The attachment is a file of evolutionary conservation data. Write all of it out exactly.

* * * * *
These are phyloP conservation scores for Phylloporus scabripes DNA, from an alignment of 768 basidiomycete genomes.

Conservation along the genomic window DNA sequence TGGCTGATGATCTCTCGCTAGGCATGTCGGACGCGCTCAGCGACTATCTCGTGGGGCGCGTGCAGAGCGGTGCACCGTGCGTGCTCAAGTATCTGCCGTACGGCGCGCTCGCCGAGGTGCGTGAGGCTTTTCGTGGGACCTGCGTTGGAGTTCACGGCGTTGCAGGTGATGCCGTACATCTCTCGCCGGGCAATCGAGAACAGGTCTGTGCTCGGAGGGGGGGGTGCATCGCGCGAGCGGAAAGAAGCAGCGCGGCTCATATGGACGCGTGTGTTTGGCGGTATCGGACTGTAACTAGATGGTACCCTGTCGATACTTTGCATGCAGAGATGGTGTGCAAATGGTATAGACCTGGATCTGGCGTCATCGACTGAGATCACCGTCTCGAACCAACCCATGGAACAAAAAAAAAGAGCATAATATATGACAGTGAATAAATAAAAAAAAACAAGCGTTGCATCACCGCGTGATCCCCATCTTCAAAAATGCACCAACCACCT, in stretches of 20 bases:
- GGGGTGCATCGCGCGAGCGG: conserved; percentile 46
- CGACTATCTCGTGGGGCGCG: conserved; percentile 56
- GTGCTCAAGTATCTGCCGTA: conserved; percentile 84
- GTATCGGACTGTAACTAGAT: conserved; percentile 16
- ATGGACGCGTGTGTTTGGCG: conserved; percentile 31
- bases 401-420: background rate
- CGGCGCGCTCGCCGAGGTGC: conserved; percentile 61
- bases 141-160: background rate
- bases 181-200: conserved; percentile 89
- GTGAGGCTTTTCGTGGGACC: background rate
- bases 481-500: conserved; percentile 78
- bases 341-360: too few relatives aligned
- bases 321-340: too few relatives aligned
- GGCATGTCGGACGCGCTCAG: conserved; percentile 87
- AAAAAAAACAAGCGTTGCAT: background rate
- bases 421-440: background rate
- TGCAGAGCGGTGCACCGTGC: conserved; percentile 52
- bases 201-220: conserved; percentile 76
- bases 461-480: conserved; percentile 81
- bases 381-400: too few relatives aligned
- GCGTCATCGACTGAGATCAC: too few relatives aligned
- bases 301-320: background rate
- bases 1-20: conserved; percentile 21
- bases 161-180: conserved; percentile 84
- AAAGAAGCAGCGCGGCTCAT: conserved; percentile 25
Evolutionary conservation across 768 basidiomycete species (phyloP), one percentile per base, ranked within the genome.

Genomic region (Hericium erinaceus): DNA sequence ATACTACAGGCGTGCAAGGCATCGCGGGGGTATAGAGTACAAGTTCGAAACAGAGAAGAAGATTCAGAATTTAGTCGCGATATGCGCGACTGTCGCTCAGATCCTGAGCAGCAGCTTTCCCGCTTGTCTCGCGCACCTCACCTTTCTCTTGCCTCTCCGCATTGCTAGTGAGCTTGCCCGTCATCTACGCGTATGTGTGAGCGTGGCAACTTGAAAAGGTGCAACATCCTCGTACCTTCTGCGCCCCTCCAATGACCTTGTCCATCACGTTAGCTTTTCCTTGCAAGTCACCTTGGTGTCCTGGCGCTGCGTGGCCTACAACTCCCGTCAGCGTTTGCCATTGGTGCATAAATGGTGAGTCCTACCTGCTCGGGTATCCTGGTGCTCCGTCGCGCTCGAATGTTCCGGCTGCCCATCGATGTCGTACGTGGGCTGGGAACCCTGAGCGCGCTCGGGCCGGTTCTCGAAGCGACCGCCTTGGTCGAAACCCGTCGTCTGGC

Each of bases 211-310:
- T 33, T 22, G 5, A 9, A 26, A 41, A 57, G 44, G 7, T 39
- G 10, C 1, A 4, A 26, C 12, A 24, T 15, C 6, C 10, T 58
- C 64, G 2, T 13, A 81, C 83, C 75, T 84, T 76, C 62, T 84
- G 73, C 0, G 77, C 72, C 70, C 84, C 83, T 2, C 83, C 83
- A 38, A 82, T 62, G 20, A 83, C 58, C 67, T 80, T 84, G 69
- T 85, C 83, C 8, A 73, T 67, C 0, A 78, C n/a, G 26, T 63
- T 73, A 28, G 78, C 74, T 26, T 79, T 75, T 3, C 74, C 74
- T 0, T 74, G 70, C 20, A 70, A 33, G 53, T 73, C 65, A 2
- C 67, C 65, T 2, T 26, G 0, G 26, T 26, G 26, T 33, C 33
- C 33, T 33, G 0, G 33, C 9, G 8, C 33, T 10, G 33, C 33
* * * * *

These are phyloP conservation scores for Phylloporus scabripes DNA, from an alignment of 768 basidiomycete genomes.

Conservation along the genomic window DNA sequence TGGCTGATGATCTCTCGCTAGGCATGTCGGACGCGCTCAGCGACTATCTCGTGGGGCGCGTGCAGAGCGGTGCACCGTGCGTGCTCAAGTATCTGCCGTACGGCGCGCTCGCCGAGGTGCGTGAGGCTTTTCGTGGGACCTGCGTTGGAGTTCACGGCGTTGCAGGTGATGCCGTACATCTCTCGCCGGGCAATCGAGAACAGGTCTGTGCTCGGAGGGGGGGGTGCATCGCGCGAGCGGAAAGAAGCAGCGCGGCTCATATGGACGCGTGTGTTTGGCGGTATCGGACTGTAACTAGATGGTACCCTGTCGATACTTTGCATGCAGAGATGGTGTGCAAATGGTATAGACCTGGATCTGGCGTCATCGACTGAGATCACCGTCTCGAACCAACCCATGGAACAAAAAAAAAGAGCATAATATATGACAGTGAATAAATAAAAAAAAACAAGCGTTGCATCACCGCGTGATCCCCATCTTCAAAAATGCACCAACCACCT, in stretches of 20 bases:
- GGGGTGCATCGCGCGAGCGG: conserved; percentile 46
- CGACTATCTCGTGGGGCGCG: conserved; percentile 56
- GTGCTCAAGTATCTGCCGTA: conserved; percentile 84
- GTATCGGACTGTAACTAGAT: conserved; percentile 16
- ATGGACGCGTGTGTTTGGCG: conserved; percentile 31
- bases 401-420: background rate
- CGGCGCGCTCGCCGAGGTGC: conserved; percentile 61
- bases 141-160: background rate
- bases 181-200: conserved; percentile 89
- GTGAGGCTTTTCGTGGGACC: background rate
- bases 481-500: conserved; percentile 78
- bases 341-360: too few relatives aligned
- bases 321-340: too few relatives aligned
- GGCATGTCGGACGCGCTCAG: conserved; percentile 87
- AAAAAAAACAAGCGTTGCAT: background rate
- bases 421-440: background rate
- TGCAGAGCGGTGCACCGTGC: conserved; percentile 52
- bases 201-220: conserved; percentile 76
- bases 461-480: conserved; percentile 81
- bases 381-400: too few relatives aligned
- GCGTCATCGACTGAGATCAC: too few relatives aligned
- bases 301-320: background rate
- bases 1-20: conserved; percentile 21
- bases 161-180: conserved; percentile 84
- AAAGAAGCAGCGCGGCTCAT: conserved; percentile 25
Evolutionary conservation across 768 basidiomycete species (phyloP), one percentile per base, ranked within the genome.

Genomic region (Hericium erinaceus): DNA sequence ATACTACAGGCGTGCAAGGCATCGCGGGGGTATAGAGTACAAGTTCGAAACAGAGAAGAAGATTCAGAATTTAGTCGCGATATGCGCGACTGTCGCTCAGATCCTGAGCAGCAGCTTTCCCGCTTGTCTCGCGCACCTCACCTTTCTCTTGCCTCTCCGCATTGCTAGTGAGCTTGCCCGTCATCTACGCGTATGTGTGAGCGTGGCAACTTGAAAAGGTGCAACATCCTCGTACCTTCTGCGCCCCTCCAATGACCTTGTCCATCACGTTAGCTTTTCCTTGCAAGTCACCTTGGTGTCCTGGCGCTGCGTGGCCTACAACTCCCGTCAGCGTTTGCCATTGGTGCATAAATGGTGAGTCCTACCTGCTCGGGTATCCTGGTGCTCCGTCGCGCTCGAATGTTCCGGCTGCCCATCGATGTCGTACGTGGGCTGGGAACCCTGAGCGCGCTCGGGCCGGTTCTCGAAGCGACCGCCTTGGTCGAAACCCGTCGTCTGGC

Each of bases 211-310:
- T 33, T 22, G 5, A 9, A 26, A 41, A 57, G 44, G 7, T 39
- G 10, C 1, A 4, A 26, C 12, A 24, T 15, C 6, C 10, T 58
- C 64, G 2, T 13, A 81, C 83, C 75, T 84, T 76, C 62, T 84
- G 73, C 0, G 77, C 72, C 70, C 84, C 83, T 2, C 83, C 83
- A 38, A 82, T 62, G 20, A 83, C 58, C 67, T 80, T 84, G 69
- T 85, C 83, C 8, A 73, T 67, C 0, A 78, C n/a, G 26, T 63
- T 73, A 28, G 78, C 74, T 26, T 79, T 75, T 3, C 74, C 74
- T 0, T 74, G 70, C 20, A 70, A 33, G 53, T 73, C 65, A 2
- C 67, C 65, T 2, T 26, G 0, G 26, T 26, G 26, T 33, C 33
- C 33, T 33, G 0, G 33, C 9, G 8, C 33, T 10, G 33, C 33